The controversial criminal justice reform bill, First Step Act, has been the centerpiece in battles between prominent conservatives on Capitol Hill ever since President Trump first endorsed it earlier this month. Senators Tom Cotton and Mike Lee have had words on Twitter debating the bill with Cotton claiming it’s too lenient on violent criminals and Lee, the bill’s author, claiming it excludes those it should.
Now, reports are spreading that the White House is shopping a new version of the bill that will bring Republicans together to support it. The White House denies it, but multiple outlets have referenced different sources saying it’s not only being distributed on Capitol Hill but also to leaders in law enforcement who have been critical of the “jailbreak,” as many are calling it.
Charles Fain Lehman at Washington Free Beacon, one of the first to break the story earlier today, has heard from both sides of the fence:
“The President has endorsed the Senate compromise on the First Step Act, and the White House is not circulating any other version. All reporting to the contrary is false. The White House is committed to passing this legislation in the lame duck,” Deputy Press Secretary Hogan Gidley told the Free Beacon.
Conn Carroll, Communications Director for bill-author Lee, told the Free Beacon that the version of the bill being reported here was being distributed by “rogue elements within the DOJ,” who have long opposed FIRST STEP.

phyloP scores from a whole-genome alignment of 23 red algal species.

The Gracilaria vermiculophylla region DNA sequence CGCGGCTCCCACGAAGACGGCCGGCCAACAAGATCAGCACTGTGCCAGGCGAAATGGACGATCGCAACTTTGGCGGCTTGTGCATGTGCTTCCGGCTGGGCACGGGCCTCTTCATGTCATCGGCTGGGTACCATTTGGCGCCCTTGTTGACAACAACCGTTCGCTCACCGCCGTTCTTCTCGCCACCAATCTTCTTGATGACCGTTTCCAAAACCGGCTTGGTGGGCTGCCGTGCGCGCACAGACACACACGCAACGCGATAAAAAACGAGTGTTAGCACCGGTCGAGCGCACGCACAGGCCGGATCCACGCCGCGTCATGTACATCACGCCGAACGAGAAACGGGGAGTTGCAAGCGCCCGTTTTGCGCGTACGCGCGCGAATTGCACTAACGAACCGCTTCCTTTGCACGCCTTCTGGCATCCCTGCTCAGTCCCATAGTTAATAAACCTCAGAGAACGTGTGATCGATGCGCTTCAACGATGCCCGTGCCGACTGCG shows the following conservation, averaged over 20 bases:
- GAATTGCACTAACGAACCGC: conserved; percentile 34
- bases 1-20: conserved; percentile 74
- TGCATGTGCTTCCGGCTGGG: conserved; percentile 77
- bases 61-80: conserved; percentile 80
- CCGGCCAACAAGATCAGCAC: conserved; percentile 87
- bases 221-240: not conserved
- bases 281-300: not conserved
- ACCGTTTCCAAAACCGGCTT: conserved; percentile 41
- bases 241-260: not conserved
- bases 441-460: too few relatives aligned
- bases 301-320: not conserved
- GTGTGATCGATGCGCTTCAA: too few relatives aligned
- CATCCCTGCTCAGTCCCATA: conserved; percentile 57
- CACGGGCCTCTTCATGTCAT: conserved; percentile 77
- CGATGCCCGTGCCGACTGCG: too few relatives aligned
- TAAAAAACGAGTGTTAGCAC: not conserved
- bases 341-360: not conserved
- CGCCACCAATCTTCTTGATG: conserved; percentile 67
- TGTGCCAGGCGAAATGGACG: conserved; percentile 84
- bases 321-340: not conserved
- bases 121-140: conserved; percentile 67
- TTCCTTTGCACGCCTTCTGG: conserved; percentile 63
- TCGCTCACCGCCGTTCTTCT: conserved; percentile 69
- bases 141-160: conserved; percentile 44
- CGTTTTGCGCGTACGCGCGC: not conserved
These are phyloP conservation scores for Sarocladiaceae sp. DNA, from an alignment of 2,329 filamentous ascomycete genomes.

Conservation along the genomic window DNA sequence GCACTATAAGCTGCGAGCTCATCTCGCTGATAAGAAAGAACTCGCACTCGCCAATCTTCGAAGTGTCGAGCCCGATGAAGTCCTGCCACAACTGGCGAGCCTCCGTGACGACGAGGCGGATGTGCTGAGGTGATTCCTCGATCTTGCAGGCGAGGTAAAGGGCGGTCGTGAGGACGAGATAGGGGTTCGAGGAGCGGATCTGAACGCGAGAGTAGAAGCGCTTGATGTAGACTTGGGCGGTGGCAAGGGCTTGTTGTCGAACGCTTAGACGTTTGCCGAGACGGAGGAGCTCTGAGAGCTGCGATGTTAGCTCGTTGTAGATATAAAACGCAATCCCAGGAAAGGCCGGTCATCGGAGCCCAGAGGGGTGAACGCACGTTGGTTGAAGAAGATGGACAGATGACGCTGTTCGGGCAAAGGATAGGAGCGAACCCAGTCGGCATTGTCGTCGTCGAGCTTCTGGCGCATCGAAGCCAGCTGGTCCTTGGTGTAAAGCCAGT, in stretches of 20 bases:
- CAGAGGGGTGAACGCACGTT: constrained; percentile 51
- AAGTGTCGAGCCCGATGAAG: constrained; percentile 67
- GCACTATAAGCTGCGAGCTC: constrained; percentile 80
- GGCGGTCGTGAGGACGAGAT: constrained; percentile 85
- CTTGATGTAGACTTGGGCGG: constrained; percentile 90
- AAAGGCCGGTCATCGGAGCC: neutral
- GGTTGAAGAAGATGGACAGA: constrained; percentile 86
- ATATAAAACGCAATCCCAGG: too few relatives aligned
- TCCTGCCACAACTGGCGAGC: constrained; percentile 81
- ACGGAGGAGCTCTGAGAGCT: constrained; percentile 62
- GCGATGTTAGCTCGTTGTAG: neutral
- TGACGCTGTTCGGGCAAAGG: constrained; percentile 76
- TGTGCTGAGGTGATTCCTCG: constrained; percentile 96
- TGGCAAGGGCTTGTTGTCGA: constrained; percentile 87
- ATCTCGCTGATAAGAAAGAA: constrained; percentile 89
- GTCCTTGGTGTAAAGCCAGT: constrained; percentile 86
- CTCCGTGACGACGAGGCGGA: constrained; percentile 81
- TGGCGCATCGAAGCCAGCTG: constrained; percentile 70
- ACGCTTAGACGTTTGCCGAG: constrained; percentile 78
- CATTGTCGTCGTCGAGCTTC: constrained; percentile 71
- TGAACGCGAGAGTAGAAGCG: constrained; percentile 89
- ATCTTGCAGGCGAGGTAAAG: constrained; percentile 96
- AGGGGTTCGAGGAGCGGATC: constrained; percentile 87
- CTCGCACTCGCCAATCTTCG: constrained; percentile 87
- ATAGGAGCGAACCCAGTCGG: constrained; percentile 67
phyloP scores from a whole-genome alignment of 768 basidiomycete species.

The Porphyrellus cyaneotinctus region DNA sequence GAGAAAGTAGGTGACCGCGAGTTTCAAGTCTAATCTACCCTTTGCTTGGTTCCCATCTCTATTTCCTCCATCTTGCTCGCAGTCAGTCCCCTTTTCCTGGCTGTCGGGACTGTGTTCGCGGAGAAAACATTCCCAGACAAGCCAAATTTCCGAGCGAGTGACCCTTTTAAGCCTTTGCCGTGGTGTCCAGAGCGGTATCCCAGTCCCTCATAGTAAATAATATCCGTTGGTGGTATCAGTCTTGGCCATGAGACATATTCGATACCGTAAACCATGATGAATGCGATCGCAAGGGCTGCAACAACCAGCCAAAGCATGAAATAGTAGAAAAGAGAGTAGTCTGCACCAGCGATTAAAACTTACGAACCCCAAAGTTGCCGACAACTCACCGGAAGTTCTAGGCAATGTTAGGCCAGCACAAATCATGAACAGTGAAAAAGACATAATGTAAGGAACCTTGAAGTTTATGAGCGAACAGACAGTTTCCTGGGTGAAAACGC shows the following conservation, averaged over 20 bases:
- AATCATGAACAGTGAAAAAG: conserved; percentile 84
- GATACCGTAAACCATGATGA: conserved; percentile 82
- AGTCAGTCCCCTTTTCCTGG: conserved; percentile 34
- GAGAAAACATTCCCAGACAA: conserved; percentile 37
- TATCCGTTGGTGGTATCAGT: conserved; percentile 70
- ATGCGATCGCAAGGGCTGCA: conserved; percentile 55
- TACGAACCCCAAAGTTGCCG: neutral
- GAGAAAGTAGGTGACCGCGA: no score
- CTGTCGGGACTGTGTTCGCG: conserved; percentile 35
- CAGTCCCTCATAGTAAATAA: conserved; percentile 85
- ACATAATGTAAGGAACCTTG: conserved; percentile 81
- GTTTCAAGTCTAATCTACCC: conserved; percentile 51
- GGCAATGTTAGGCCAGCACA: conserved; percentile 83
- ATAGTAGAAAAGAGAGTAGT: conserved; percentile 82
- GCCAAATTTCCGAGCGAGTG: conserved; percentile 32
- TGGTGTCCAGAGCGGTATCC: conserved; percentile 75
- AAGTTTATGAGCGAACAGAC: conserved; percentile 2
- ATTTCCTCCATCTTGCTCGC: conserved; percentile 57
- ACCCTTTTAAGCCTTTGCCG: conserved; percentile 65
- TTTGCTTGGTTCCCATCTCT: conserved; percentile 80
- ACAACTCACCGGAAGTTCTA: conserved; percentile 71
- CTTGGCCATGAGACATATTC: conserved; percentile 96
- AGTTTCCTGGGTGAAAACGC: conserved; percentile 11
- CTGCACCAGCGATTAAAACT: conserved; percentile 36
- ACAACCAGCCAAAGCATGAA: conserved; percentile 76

There are two conflicting narratives being spread about the bill. On one hand, we’re hearing its’a bipartisan bill with support from law enforcement. On the other hand,.there’s a rush to get it passed during the lame duck session. If it has wide bipartisan support, which would the GOP be wasting time trying to pass it before Democrats take over the House?
The reality is this: as it sits it is probably considered to be “bipartisan” because a few Democrats have agreed to it which counters the few Republicans who oppose it. Senate Majority Leader Mitch McConnell is hesitant to bring it to a vote until he’s secured ever Republican. He’d prefer to have a unified caucus. If that’s the case, then the alleged changes to the bill are designed to bring it further to the right so it no longer has to be supported by Democrats at all.
That’s the only thing that makes sense if they’re pushing it forward now. If they stick with the bipartisan version, they’re wasting precious time on it during the lame duck. They can push it until the next session when Democrats have control of the House, helping both sides demonstrate they can get things done even with a split on Capitol Hill.
I sincerely hope they push a conservative version now. They need to make the final version public before the votes so constituents can weigh in with lawmakers. I’ve been opposed to the bill in its current form and unless there are radical changes made I can’t see myself changing my mind, but if we’re stuck with the choice between a rushed conservative version or a slow bipartisan version, I’d rather take the version that can be passed exclusively by Republicans.
Criminal justice reform is a polarizing issue. If they can appease calls from conservatives and law enforcement officers to make it less of a jailbreak and keep American citizens’ safety as a priority, that’s preferable to a compromise.
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